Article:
3. What I’m learning now is the hardest part is not about riding at all. My horse is recovering from an injury and we are hand walk only. So far, it’s been a month since our last ride. I’m learning horse ownership is not always about riding. I’m learning I have to put aside riding goals and focus on my horse’s recovery. Because of the x-ray results, I may have to reconsider riding altogether.

    “The horse is a living, breathing, self-determining participant in everything we do.” I wholeheartedly agree which is why my horse is my horse forever regardless of what I may or may not able to do with her in the future. Horses are not pieces of sports equipment to be thrown out when they don’t work right anymore and I’ve seen this time after time at my boarding barn. My horse is with ME forever, it’s a commitment and promise I made to her when I took ownership years ago.

    Riding is a big part of why we own horses, but it’s just one part of horse ownership.

  4. This blog entry has obviously been one of your most profound………which I can tell by reading the comments made so far! It has really touched a lot of people…….and that’s a GOOD thing! Thank you again, Kathy, for being who you are & being SO able to put things in words!

  5. I started riding 5 years ago at age 49. I started and stopped for 15 months or so, mostly on ponies or small horses. I came back and stayed when I was introduced to Willie, a 17 hand Hanoverian. I never “felt” his height. He never intimidated me with his power. I just knew he would keep me as safe as he could. He’s a bit broken. As a show jumper, he was over shown and came close to being put down prior to arriving at the barn where I ride. Nevertheless, he is beautiful, kind, and powerful.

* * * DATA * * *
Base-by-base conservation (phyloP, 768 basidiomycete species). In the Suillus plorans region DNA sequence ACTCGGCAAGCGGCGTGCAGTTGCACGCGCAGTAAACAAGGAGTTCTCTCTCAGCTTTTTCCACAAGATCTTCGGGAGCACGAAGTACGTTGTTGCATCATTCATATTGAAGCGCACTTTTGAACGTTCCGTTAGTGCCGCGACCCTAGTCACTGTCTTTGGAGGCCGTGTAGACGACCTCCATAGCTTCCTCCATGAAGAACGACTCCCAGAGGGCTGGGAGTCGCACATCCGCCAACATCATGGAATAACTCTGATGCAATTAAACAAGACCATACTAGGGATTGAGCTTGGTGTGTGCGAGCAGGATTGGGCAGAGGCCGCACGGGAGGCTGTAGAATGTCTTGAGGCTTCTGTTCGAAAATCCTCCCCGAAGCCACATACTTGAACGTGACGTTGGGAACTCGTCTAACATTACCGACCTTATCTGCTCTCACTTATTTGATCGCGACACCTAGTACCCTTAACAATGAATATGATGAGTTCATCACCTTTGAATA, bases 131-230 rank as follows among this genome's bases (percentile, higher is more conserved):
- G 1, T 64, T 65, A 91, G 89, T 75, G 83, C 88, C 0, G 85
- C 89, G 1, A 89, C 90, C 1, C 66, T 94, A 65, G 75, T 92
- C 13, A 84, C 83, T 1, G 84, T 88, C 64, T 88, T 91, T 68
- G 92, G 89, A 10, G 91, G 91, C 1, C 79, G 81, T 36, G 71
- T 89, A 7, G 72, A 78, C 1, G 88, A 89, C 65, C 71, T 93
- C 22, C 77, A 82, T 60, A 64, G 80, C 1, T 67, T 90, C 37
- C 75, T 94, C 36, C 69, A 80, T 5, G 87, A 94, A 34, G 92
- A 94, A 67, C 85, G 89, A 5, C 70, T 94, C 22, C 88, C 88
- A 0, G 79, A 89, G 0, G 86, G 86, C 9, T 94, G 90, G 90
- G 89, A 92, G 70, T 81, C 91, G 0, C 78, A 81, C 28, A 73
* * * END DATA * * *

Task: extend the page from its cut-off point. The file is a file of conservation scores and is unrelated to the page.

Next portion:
I learned very quickly that I can’t hide anything from him. Whatever emotion I try to stuff, in the name of a good ride, emerges without my permission. He is not a forward horse, so I’ve learned to be assertive and clear. As I reach new milestones, he throws in some tests to help make me a better rider. Sometimes we bicker like an old married couple. Sometimes one of us will give into each other’s moods. But, now I’ve learned to listen. Honestly, I think he has been teaching me his language all this time.

    This weekend I rode bareback and the trot was so magical. We worked in a bareback canter toward the end of the lesson and I got a little bit of distance in. I’m still trying to sort out that dance.

    My relationship with Willie mirrors my relationship with myself. It isn’t always easy, but so worth the time.

  6. I think the hardest thing for me was learning to trot. Being able to balance myself and hold the reins rather than the saddle’s pommel or horse’s mane while doing so was really difficult. I’d say the second hardest thing was posting. I have gotten to the point where I can do both fairly well, but still have a long way to go.

  7. I have loved and owned horses since I was 17 I’m 60 now and don’t own or ride anymore but I still adore them and old own another if I had the resources to do so . Confidence and trust has gone had some bad falls but I still get a sense of peace when ever I’m around them once your a horse lover that love lasts for a lifetime .